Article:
« DC Circuit allows suit against US Sentencing Commission for limiting crack relief to go forward | Main | "Colorado governor signs recreational marijuana regulations into law" »

May 29, 2013

"5 things about the controversy surrounding AG Eric Holder"

The title of this post is the headline of this new CNN article which does a nice job talking through the array of issues now swirling around the US Attorney General.  Especially in the wake of this recent post (and some comments it engendered), these closing sentiments from the piece struck me as blog-worthy:

5. What happens now?

There will be more congressional hearings and investigations, more political rancor and the possibility of some fallout if further disclosures reveal Holder knowingly misled Congress or inappropriately concealed information.

His defiance in the face of the House contempt citation indicates Holder won't voluntarily step down unless pressured to do so by Obama, who has steadfastly maintained confidence in him.

The question will be whether Holder becomes a liability for the president.

If the multiple controversies (IRS targeting, Benghazi, reporters phone records) continue to dominate the political discussion, Obama could decide a drastic gesture is needed to try to move past a climate of crises. However, nothing at this point suggests that is imminent or under consideration.

Recent related post:

May 29, 2013 at 04:07 PM | Permalink


TrackBack URL for this entry:

Listed below are links to weblogs that reference "5 things about the controversy surrounding AG Eric Holder":


// Asked if Obama still had full confidence in the attorney general, Carney replied: "He absolutely does, yes."
"..And I see no conflict between what the Attorney General said and the published reports. //

// On Tuesday, Rep. John Conyers of Michigan, the ranking Democrat on the House Judiciary Committee, said Holder "was forthright and did not mislead the committee" on May 15. //

We have learned not to expect the truth from AG Holder, but daren't we hope for a speck from someone in the Obama Administration or his party? Anyone?

Posted by: Adamakis | May 29, 2013 10:46:45 PM

All second terms are like this. Remember Reagan's. They should be an amendment allowing only one four year term.

Posted by: Supremacy Claus | May 29, 2013 11:31:42 PM

Actually, the terms should be for 8 to 12 years each because politicians and the media thrive on controversy and that most often depends on the presumption of guilt.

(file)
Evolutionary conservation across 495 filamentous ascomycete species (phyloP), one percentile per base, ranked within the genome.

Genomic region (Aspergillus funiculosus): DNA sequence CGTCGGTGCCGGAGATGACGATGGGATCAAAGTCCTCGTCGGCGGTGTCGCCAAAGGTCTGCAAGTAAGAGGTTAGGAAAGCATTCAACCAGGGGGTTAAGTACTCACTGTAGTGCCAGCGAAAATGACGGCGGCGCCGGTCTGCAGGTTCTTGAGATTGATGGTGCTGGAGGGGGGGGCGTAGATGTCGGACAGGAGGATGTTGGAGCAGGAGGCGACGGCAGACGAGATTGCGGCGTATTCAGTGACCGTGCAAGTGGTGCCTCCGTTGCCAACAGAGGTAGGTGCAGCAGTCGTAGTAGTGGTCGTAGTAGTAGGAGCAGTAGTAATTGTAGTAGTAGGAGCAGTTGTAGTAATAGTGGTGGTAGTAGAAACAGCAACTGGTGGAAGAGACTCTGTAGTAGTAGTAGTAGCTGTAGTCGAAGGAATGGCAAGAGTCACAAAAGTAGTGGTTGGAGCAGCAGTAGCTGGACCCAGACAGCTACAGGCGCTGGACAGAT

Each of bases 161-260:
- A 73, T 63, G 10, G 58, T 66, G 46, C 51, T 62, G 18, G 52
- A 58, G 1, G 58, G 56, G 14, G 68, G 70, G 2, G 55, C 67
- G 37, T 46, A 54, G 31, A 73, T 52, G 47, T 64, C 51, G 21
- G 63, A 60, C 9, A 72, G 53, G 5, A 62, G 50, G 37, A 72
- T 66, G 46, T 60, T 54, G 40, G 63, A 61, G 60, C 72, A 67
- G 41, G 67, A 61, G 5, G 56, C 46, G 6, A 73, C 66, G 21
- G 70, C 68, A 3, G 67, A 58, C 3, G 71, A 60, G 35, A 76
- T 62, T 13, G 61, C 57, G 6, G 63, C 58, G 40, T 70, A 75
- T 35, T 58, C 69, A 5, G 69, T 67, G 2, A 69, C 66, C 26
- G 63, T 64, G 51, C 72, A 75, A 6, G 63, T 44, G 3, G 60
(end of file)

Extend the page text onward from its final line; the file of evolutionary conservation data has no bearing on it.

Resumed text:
This constant trolling explains the low popularity ratings of pols and the media. Controversy by definition eschews the momentum and so unravels an election. Longer terms would force more cooperation.

Posted by: george | May 29, 2013 11:59:49 PM


Then the first (and only) term would be like our current second term. At least right now we have one election cycle where the politician dare not do anything extremely dumb. Do you really want to do away with that?

Posted by: Soronel Haetir | May 30, 2013 4:32:39 AM

-- NY Times, AP Won't Attend Unusual Meeting with Holder --

Gerson gives an adequate, partial detailing of Holder's 2009-present highlights,
deeming him more incompetent than partisan.

-- http://www.realclearpolitics.com/articles/2013/05/30/mr_president_meet_mr_holder_118605.html

From Marc Rich to James Rosen, he's certainly been a 'company man'; loyal if not legal,
liberal though illicit, tolerant but (one) race-obsessed.

"Attorney General Eric Holder approved a search warrant targeting Fox News' James Rosen
for the crime of journalism with malice aforethought.
Then the Justice Department shopped around for a judge who would keep the surveillance
of professional and private emails secret.
Then the department fought the public disclosure of the warrant since it wanted the
flexibility to continue the investigation "for many years.""

Posted by: Adamakis | May 30, 2013 11:45:57 AM

Holder may go down as one of the most loyal and effective sin eaters in the history of government.

Posted by: TarlsQtr1 | May 31, 2013 9:13:36 AM

So, all you libs out there--what does it say about the patriot we have in the WH that (a) Eric "Marc Rich" Holder was appointed and (b) why he's still there.

I don't even want to think about the outrage in lib circles if Ashcroft or, in DailyKos parlance, if Abu Gonzales, pulled a stunt like judge-shopping to get a warrant on some reporter's email.

The bottom line, and I think we all know this, is that liberalism generally in America is not principled. It's about the team, not about right and wrong.

The silence is deafening.

Posted by: federalist | Jun 1, 2013 4:06:23 PM

LOL good one fed!

I'm not a lib i don't think anyway. but i'll take a shot at your question

psych with delusions of god hood! oh wait that would be Allah hood!
total useless waste of air?

am i close?

Posted by: rodsmith | Jun 1, 2013 11:22:57 PM

"The bottom line, and I think we all know this, is that liberalism generally in America is not principled. It's about the team, not about right and wrong."

Classic example of projection, federalist.

Conservatives -- with their Frank Luntz-contrived buzz phrases and goose-stepping talking-point ochestration by the RNC -- are the unprincipled team-players. Also the unrivaled masters of the dark arts of demagoguery.

You guys only care about overreaching, power-abusing AGs who were appointed by Democrats.

Posted by: JohnK | Jun 2, 2013 3:21:50 PM

Then here's an easy one for you Johnk:

-- Which conservative AG exceeded or even approached the "overreaching, power-abusing" misbehaviour of Holder?

Posted by: Adamakis | Jun 2, 2013 9:19:41 PM

Post a comment

In the body of your email, please indicate if you are a professor, student, prosecutor, defense attorney, etc. so I can gain a sense of who is reading my blog. Thank you, DAB